Informational Interview

Answer This Question Before An Informational Interview

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You might be surprised to learn why I really love what I do. Is it the writing? No – although I really enjoy writing and I’m quite good at it, so I’ve been told. Is it the people? No – although I love my clients; they are so interesting to learn about! Is it the freedom and flexibility of working for myself? No – although that is a very close second.

So, what is it about being a resume writer and coach that is so great? It’s the teaching. I love educating people on how to get their next job. Whaaa? Yes. Teaching job search concepts to a struggling job seeker and seeing the light bulb go off above their head is exhilarating to me. Hearing them report back with positive results is the best.

I love it so much, I would do it for free, were I independently wealthy. I do, a little bit, at my weekly Toastmasters meeting. I frequently give speeches about job search, LinkedIn, and resumes. But, on a day-to-day basis, I often have to stop myself from spending too much time giving away free advice. My kids like to have clothes on their back and food in their bellies.

Most professionals are like me. They are working crazy hours, have families, and are trying to take care of their health, all at the same time. They have to think carefully about what they say “yes” to. When someone asks for a coffee date for an informational interview, the person they are asking isn’t always inspired to give up their time.

So, how can you increase the likelihood that a contact will say yes to an informational interview when there are only so many hours in the day? Think about the question your contact is most likely asking, “What’s in it for me?”

Take these two scenarios that just happened to me, for example:

The first is by far the easiest for me to handle. I received an e-mail from someone, asking for advice about setting up a resume business. She wants to work from home. Her questions are organized and easily answerable in about five minutes of my time.

The second is definitely more time-consuming. After my last Toastmasters meeting, a couple asked me if I could go to coffee with them. They are new to the United States and the man is having trouble finding work.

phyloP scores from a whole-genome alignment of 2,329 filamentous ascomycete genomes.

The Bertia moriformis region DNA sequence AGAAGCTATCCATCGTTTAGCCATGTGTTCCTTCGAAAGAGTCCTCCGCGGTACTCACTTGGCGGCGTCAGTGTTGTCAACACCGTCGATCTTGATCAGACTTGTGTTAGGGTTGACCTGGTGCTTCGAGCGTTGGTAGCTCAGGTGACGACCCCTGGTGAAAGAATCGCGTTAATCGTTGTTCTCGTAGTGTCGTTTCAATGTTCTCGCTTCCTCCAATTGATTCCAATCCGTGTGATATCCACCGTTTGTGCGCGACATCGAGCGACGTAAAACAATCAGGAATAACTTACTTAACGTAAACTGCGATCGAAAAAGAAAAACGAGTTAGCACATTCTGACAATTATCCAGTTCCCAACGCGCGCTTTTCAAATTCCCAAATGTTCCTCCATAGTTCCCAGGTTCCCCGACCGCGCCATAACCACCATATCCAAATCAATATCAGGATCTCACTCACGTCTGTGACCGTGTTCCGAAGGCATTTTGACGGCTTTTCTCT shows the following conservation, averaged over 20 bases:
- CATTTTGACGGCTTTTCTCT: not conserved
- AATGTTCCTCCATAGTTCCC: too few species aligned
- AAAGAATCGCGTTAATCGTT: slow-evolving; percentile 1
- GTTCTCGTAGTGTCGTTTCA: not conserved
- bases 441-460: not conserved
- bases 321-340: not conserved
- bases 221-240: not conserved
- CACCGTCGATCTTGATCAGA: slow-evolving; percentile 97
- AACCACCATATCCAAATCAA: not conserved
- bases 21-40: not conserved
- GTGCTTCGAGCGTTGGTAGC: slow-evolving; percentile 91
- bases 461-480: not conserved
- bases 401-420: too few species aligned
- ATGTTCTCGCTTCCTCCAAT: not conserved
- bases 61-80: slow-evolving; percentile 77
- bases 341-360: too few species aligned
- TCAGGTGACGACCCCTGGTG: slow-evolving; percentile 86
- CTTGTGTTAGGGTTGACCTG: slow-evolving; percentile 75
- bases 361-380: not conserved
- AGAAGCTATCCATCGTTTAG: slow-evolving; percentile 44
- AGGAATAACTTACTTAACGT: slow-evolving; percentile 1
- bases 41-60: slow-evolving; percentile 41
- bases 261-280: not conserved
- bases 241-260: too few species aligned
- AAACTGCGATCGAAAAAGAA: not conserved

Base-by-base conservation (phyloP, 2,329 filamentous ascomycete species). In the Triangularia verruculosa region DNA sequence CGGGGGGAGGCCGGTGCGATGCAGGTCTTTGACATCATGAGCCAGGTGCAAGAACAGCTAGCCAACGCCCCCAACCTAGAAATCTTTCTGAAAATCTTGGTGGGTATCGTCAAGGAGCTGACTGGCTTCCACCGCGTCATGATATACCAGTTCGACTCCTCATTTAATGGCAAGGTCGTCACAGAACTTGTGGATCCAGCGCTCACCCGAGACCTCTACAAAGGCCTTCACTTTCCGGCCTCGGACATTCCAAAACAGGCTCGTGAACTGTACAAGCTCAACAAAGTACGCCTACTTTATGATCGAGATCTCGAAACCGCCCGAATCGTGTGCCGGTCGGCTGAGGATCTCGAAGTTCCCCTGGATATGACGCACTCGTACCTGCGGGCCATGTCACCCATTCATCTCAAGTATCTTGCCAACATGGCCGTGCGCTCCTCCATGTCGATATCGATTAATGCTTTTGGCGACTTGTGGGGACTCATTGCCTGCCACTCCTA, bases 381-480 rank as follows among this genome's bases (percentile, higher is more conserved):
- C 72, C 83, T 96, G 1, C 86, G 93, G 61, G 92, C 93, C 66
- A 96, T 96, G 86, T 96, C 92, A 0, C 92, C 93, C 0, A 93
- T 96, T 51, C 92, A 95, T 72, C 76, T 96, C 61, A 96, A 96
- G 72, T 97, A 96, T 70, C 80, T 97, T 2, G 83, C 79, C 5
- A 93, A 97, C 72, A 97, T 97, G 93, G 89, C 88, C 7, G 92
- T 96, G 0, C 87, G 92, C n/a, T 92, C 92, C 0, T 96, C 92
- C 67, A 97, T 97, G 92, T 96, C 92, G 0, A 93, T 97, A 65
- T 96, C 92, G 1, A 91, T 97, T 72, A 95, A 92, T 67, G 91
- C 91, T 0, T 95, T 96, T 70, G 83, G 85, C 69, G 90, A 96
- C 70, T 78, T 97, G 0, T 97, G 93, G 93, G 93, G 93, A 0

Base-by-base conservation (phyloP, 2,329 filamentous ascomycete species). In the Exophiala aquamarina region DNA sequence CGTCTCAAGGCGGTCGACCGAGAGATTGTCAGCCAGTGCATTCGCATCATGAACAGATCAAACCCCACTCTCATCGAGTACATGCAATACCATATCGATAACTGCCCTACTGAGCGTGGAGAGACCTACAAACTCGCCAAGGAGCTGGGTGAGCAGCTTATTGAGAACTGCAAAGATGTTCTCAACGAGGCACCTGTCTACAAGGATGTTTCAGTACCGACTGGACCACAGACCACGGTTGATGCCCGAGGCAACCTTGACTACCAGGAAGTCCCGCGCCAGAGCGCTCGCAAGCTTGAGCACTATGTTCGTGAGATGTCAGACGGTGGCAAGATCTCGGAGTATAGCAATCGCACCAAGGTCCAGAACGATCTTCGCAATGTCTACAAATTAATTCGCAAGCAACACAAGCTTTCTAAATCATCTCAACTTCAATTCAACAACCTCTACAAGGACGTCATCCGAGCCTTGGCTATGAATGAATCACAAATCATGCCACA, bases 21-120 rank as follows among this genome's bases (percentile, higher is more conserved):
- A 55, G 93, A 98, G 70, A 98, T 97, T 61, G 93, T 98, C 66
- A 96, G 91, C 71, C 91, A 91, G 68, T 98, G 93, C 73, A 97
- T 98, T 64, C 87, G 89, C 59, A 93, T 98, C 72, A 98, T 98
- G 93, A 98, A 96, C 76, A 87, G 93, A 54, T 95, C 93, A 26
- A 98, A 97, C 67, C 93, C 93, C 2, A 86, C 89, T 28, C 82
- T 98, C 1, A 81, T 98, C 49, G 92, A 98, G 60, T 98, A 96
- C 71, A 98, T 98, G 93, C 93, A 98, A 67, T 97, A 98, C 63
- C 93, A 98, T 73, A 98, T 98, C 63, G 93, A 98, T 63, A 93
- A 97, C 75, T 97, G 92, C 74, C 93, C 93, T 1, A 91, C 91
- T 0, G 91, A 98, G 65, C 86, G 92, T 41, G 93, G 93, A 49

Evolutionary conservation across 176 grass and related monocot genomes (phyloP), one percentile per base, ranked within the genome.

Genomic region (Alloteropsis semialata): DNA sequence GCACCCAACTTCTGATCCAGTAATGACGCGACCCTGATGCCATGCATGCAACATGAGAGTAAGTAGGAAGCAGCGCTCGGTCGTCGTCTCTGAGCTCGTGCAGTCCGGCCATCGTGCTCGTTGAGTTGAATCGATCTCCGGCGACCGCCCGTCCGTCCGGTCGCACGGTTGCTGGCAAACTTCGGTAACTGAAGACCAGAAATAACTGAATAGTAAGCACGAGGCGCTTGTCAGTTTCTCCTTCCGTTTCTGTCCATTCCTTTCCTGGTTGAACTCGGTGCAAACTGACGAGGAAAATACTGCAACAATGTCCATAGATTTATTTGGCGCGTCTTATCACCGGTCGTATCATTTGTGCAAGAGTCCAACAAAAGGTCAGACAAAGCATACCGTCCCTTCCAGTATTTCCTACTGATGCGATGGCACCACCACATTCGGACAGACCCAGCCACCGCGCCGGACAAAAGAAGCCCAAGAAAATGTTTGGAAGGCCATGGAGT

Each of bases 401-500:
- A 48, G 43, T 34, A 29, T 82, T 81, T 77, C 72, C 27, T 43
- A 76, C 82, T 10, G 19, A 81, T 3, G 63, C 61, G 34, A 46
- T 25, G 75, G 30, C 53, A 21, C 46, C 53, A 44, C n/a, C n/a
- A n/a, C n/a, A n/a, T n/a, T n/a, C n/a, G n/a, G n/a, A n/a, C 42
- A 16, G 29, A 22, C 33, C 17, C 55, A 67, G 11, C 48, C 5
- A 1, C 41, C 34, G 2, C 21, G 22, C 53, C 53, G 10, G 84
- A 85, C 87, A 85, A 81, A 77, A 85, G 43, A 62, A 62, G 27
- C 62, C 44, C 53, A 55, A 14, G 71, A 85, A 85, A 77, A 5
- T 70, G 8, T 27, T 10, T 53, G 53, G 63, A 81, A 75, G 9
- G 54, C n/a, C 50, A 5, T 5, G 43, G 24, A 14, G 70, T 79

Which am I more eager to say yes to? I don’t usually have time for coffee dates (not because I’m the such an important person, but because my kids keep me hopping when I’m not working), but I agree to it. Why?

Because they specifically want to treat me to Yemeni coffee. And I love coffee! I had mentioned that in the speech I had given that evening.

So, how can you make sure you answer the question of what’s in it for your connections? (They may not be as easy as I am to please.) Here are some tips:

1. Do Your Research

Find out what are the biggest challenges for the person’s job, company, or industry. Use social media to see what they are saying about their work, talk with others who know them, look at financials for their company.

2. Do Some Of Their Work For Them

Once you know what possible problems they are struggling with, ask yourself how you can contribute to the solution. Do you have insights they might need? Know of a resource you can put them in touch with? Put together a proposal that will make it worth their while.

3. Show Them Your Value Before Your Meeting

Before you even ask for a meeting, if possible. When you find information online that would be useful to your contact, forward it their way. Introduce them to contacts they would benefit from knowing. Invite them to networking events they would enjoy.

4. Leave Your Resume At Home

Remember, in an informational interview, the objective is for you to get information. Give a little and you will get a little. Ask for too much (like an opinion on your resume, or for an actual job at their company) and you will get nothing. So, leave your resume at home, and bite your tongue when you’re tempted to ask for an employment interview. Respect that things need to progress naturally first.

By asking the question “What’s in it for them?” you will get a professional fan-base that will eagerly return the favor and forward you opportunities as they arise. Or, refer you to friends who can help you. These relationships take time to build, but they are worth the wait for your career.

As for me, I will answer that e-mail, because I love teaching so much, and what’s more fun than teaching someone about what I do? But, I really can’t wait to try Yemeni coffee!

Photo Credit: Shutterstock

Kristin Johnson

Kristin is a TORI award-winning, 6-times certified resume writer, job search coach, and social media consultant. She's the proud owner of Profession Direction, LLC, which was recently named one of Forbes' Top 100 Career Sites of 2013.

One comment

  1. Great tips and tricks here. I think they also would work really well for networking, which I am not good at and don’t like!!!

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